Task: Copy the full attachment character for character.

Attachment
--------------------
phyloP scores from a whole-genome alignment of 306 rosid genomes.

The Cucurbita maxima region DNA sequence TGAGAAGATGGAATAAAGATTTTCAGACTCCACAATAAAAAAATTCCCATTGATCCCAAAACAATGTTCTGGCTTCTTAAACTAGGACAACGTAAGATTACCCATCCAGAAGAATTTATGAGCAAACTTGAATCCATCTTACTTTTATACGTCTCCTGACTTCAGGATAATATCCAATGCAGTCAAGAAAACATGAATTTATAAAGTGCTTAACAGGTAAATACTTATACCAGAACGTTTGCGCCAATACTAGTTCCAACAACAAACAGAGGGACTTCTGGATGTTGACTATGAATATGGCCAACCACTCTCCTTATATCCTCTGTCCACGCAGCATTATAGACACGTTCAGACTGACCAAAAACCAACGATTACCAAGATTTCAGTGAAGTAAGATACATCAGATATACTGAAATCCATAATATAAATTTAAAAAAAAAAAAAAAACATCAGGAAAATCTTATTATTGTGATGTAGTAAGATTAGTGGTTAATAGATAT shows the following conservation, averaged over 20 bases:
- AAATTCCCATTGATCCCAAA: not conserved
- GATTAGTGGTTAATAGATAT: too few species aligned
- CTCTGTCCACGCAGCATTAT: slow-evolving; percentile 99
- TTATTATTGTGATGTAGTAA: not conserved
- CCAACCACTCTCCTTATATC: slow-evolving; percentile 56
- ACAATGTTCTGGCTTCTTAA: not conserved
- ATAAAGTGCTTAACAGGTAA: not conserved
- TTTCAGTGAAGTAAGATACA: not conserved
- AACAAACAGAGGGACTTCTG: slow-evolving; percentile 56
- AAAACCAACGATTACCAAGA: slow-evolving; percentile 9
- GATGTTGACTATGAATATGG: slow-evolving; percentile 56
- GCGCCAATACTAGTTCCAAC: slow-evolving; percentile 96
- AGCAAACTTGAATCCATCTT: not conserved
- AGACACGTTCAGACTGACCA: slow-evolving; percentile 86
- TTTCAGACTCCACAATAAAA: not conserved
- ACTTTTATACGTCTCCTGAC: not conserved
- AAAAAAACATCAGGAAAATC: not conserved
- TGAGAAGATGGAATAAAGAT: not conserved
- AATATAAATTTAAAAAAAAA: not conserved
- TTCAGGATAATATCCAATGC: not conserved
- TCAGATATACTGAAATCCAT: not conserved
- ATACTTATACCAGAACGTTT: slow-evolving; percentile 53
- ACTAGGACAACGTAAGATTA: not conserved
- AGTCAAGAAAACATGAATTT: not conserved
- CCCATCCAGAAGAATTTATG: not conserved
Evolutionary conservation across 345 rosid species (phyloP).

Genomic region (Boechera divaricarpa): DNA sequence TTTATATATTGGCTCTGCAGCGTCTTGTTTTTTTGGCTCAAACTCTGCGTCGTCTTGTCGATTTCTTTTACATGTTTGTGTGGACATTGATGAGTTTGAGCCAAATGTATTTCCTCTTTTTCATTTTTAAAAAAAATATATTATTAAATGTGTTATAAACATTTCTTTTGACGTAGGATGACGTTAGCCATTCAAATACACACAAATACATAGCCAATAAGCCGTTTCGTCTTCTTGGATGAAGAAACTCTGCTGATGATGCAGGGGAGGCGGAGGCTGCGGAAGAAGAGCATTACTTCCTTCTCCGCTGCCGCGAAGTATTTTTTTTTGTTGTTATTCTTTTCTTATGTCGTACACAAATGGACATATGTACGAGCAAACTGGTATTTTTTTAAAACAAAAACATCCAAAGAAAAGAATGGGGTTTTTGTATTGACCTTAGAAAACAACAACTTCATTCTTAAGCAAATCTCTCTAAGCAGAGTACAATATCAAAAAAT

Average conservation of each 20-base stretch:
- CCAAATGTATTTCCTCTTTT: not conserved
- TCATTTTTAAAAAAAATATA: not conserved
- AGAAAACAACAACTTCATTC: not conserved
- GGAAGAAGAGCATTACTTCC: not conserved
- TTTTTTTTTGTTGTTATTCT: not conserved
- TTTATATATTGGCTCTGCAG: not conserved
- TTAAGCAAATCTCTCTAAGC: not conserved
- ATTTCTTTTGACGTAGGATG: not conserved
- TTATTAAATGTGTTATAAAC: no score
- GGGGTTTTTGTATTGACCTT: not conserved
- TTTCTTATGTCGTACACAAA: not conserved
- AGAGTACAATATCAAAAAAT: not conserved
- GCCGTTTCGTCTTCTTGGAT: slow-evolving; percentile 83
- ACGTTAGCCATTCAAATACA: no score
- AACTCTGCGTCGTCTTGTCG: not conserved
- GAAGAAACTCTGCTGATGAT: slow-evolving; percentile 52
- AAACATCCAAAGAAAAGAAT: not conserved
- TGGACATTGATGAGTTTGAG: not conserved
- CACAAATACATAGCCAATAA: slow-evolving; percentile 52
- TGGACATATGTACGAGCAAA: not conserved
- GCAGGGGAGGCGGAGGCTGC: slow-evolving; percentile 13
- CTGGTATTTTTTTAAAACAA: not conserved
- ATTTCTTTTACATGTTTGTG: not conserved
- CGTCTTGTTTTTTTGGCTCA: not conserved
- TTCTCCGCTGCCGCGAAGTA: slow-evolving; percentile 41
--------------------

phyloP scores from a whole-genome alignment of 306 rosid genomes.

The Cucurbita maxima region DNA sequence TGAGAAGATGGAATAAAGATTTTCAGACTCCACAATAAAAAAATTCCCATTGATCCCAAAACAATGTTCTGGCTTCTTAAACTAGGACAACGTAAGATTACCCATCCAGAAGAATTTATGAGCAAACTTGAATCCATCTTACTTTTATACGTCTCCTGACTTCAGGATAATATCCAATGCAGTCAAGAAAACATGAATTTATAAAGTGCTTAACAGGTAAATACTTATACCAGAACGTTTGCGCCAATACTAGTTCCAACAACAAACAGAGGGACTTCTGGATGTTGACTATGAATATGGCCAACCACTCTCCTTATATCCTCTGTCCACGCAGCATTATAGACACGTTCAGACTGACCAAAAACCAACGATTACCAAGATTTCAGTGAAGTAAGATACATCAGATATACTGAAATCCATAATATAAATTTAAAAAAAAAAAAAAAACATCAGGAAAATCTTATTATTGTGATGTAGTAAGATTAGTGGTTAATAGATAT shows the following conservation, averaged over 20 bases:
- AAATTCCCATTGATCCCAAA: not conserved
- GATTAGTGGTTAATAGATAT: too few species aligned
- CTCTGTCCACGCAGCATTAT: slow-evolving; percentile 99
- TTATTATTGTGATGTAGTAA: not conserved
- CCAACCACTCTCCTTATATC: slow-evolving; percentile 56
- ACAATGTTCTGGCTTCTTAA: not conserved
- ATAAAGTGCTTAACAGGTAA: not conserved
- TTTCAGTGAAGTAAGATACA: not conserved
- AACAAACAGAGGGACTTCTG: slow-evolving; percentile 56
- AAAACCAACGATTACCAAGA: slow-evolving; percentile 9
- GATGTTGACTATGAATATGG: slow-evolving; percentile 56
- GCGCCAATACTAGTTCCAAC: slow-evolving; percentile 96
- AGCAAACTTGAATCCATCTT: not conserved
- AGACACGTTCAGACTGACCA: slow-evolving; percentile 86
- TTTCAGACTCCACAATAAAA: not conserved
- ACTTTTATACGTCTCCTGAC: not conserved
- AAAAAAACATCAGGAAAATC: not conserved
- TGAGAAGATGGAATAAAGAT: not conserved
- AATATAAATTTAAAAAAAAA: not conserved
- TTCAGGATAATATCCAATGC: not conserved
- TCAGATATACTGAAATCCAT: not conserved
- ATACTTATACCAGAACGTTT: slow-evolving; percentile 53
- ACTAGGACAACGTAAGATTA: not conserved
- AGTCAAGAAAACATGAATTT: not conserved
- CCCATCCAGAAGAATTTATG: not conserved
Evolutionary conservation across 345 rosid species (phyloP).

Genomic region (Boechera divaricarpa): DNA sequence TTTATATATTGGCTCTGCAGCGTCTTGTTTTTTTGGCTCAAACTCTGCGTCGTCTTGTCGATTTCTTTTACATGTTTGTGTGGACATTGATGAGTTTGAGCCAAATGTATTTCCTCTTTTTCATTTTTAAAAAAAATATATTATTAAATGTGTTATAAACATTTCTTTTGACGTAGGATGACGTTAGCCATTCAAATACACACAAATACATAGCCAATAAGCCGTTTCGTCTTCTTGGATGAAGAAACTCTGCTGATGATGCAGGGGAGGCGGAGGCTGCGGAAGAAGAGCATTACTTCCTTCTCCGCTGCCGCGAAGTATTTTTTTTTGTTGTTATTCTTTTCTTATGTCGTACACAAATGGACATATGTACGAGCAAACTGGTATTTTTTTAAAACAAAAACATCCAAAGAAAAGAATGGGGTTTTTGTATTGACCTTAGAAAACAACAACTTCATTCTTAAGCAAATCTCTCTAAGCAGAGTACAATATCAAAAAAT

Average conservation of each 20-base stretch:
- CCAAATGTATTTCCTCTTTT: not conserved
- TCATTTTTAAAAAAAATATA: not conserved
- AGAAAACAACAACTTCATTC: not conserved
- GGAAGAAGAGCATTACTTCC: not conserved
- TTTTTTTTTGTTGTTATTCT: not conserved
- TTTATATATTGGCTCTGCAG: not conserved
- TTAAGCAAATCTCTCTAAGC: not conserved
- ATTTCTTTTGACGTAGGATG: not conserved
- TTATTAAATGTGTTATAAAC: no score
- GGGGTTTTTGTATTGACCTT: not conserved
- TTTCTTATGTCGTACACAAA: not conserved
- AGAGTACAATATCAAAAAAT: not conserved
- GCCGTTTCGTCTTCTTGGAT: slow-evolving; percentile 83
- ACGTTAGCCATTCAAATACA: no score
- AACTCTGCGTCGTCTTGTCG: not conserved
- GAAGAAACTCTGCTGATGAT: slow-evolving; percentile 52
- AAACATCCAAAGAAAAGAAT: not conserved
- TGGACATTGATGAGTTTGAG: not conserved
- CACAAATACATAGCCAATAA: slow-evolving; percentile 52
- TGGACATATGTACGAGCAAA: not conserved
- GCAGGGGAGGCGGAGGCTGC: slow-evolving; percentile 13
- CTGGTATTTTTTTAAAACAA: not conserved
- ATTTCTTTTACATGTTTGTG: not conserved
- CGTCTTGTTTTTTTGGCTCA: not conserved
- TTCTCCGCTGCCGCGAAGTA: slow-evolving; percentile 41